Revisiting History: Brown v. Board of Education

In my last Revisiting History post, I discussed Horace Mann’s reformations in education to help shape our nation’s school days and years. In this post, I will be discussing the importance of the Brown v. Board of Education lawsuit that astronomically changed the lives of many and gave equal opportunity for others despite race. Regardless of whether or not it is Black history month, it is always good to remember the past and how we’ve grown from crippling judgment in classrooms to an unsegregated, unabridged means of academic foundation. It is a beautiful thing that no one, though society may still have some that are discriminating, is lawfully able to take away from someone else, or execute anything on behalf of a holier than thou mindset. The things, such as this, that our society’s past has fought for through their lives, has been fully implemented in ours.

Relatives of Brown plaintiff depicted in 2012. (photo by US Department of Education)

What is it?

Brown v. the Board of Education was a famous lawsuit has helped to bridge the gap between the education of African Americans and Caucasians in the 1950s. It was before this time that people, according to race, were separated, even so far as to drink from different water fountains! This idea of entitlement led to the mistreatment of African Americans through out much of history; Brown v. Board of Education sought to balance equity in schools. However, Brown v. the Board of Education was not the first segregation lawsuit. Many others have failed before Brown v. the Board came to be.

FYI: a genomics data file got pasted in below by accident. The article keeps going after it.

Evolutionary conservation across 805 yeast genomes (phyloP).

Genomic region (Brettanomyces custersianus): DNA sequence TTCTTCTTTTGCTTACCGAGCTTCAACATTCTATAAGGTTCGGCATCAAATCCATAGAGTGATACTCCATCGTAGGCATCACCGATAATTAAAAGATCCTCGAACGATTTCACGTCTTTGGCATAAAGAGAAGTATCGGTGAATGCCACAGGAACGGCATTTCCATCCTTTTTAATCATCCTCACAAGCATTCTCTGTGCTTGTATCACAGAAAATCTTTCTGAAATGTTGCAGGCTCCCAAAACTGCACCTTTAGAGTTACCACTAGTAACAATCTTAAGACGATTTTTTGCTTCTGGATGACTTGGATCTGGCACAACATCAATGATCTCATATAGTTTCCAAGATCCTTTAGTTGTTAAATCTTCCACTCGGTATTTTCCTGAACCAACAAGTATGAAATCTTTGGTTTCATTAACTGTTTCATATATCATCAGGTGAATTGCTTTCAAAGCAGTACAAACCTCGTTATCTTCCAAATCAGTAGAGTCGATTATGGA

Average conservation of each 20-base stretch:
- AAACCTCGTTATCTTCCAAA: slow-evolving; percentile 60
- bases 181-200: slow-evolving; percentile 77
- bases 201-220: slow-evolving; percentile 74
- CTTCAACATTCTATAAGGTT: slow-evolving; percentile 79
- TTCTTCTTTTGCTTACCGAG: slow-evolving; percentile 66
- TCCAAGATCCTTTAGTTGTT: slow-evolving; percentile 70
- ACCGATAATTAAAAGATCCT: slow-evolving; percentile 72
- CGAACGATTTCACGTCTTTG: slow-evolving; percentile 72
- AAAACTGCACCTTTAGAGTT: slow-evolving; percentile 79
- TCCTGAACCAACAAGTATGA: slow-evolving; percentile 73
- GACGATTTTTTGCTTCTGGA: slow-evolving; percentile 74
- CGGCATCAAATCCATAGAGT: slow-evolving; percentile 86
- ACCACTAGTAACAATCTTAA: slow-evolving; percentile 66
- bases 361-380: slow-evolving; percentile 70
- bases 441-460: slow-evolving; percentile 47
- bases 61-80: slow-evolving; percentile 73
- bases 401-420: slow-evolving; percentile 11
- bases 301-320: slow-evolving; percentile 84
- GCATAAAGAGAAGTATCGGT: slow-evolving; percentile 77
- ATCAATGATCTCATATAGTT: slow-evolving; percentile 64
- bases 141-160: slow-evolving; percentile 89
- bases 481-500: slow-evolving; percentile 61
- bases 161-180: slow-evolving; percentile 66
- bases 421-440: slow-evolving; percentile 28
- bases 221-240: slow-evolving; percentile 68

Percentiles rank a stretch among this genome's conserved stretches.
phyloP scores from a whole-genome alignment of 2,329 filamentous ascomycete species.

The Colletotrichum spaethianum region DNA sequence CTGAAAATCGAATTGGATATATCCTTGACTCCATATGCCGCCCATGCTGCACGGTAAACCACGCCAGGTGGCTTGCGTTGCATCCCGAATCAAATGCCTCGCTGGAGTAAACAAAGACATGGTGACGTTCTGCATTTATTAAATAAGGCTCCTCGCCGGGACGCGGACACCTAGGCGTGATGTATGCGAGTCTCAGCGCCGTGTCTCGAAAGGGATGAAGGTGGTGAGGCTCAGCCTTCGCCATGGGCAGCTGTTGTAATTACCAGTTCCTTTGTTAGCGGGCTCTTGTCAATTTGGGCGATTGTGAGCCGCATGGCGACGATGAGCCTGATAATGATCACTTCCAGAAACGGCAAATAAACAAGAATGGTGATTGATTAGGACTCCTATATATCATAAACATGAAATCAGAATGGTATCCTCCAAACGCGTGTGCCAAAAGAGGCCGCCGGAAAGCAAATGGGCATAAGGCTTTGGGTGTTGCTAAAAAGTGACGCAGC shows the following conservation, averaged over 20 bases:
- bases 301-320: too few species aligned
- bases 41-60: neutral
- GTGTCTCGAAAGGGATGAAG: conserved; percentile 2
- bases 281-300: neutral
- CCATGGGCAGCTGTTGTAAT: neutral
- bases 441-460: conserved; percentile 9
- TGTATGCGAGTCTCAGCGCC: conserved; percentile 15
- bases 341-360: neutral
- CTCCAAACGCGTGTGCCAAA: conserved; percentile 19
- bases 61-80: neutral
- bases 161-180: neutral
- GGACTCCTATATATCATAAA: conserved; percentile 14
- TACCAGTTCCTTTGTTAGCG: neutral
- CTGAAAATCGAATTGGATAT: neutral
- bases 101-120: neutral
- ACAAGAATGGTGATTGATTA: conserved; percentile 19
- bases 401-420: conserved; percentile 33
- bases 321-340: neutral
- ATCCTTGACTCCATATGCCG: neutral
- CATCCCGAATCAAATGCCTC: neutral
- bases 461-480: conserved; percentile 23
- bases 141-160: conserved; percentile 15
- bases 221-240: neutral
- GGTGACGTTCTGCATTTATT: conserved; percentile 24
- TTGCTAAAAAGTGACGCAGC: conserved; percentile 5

The most famous and well-known case grouped under Brown v. the Board of Education is the actual Brown v. Board case in Kansas. Most people do not realize that there are actually five cases under this heading: Belton v. Gebhart in Delaware, Briggs v. Elliot in South Carolina, Davis v. County School Board of Prince Edward County in Virginia, and Bolling v. Sharpe in the District of Columbia.

Why is it important to us now?

The ideas of this segregation lawsuit are still in place today; Generation Y thinks nothing of different races in our schools and classes, as it is what they have grown up with and become accustomed to. Equality is emphasized in school, as well as equal opportunity. There are, in fact, other laws, such as the No Child Left Behind act, that gives equal opportunity to all students, regardless of race.

Although Generation Y may not realize the significance of Brown v. Board, as they were not alive or visually impacted by the lawsuit, it determined that “separate but equal” was not truly “equal,” and therefore, unjust and not of good taste. Appreciating history is partly why it is studied so often; there is significance in learning from the past of our ancestors and their ancestors.

Therefore, we must remember that if not for people striving such as Brown, we would not be where we are today. We would not have the opportunities and the equality that we so desire and feel entitled to. We would not be the same, thriving on equality, society.


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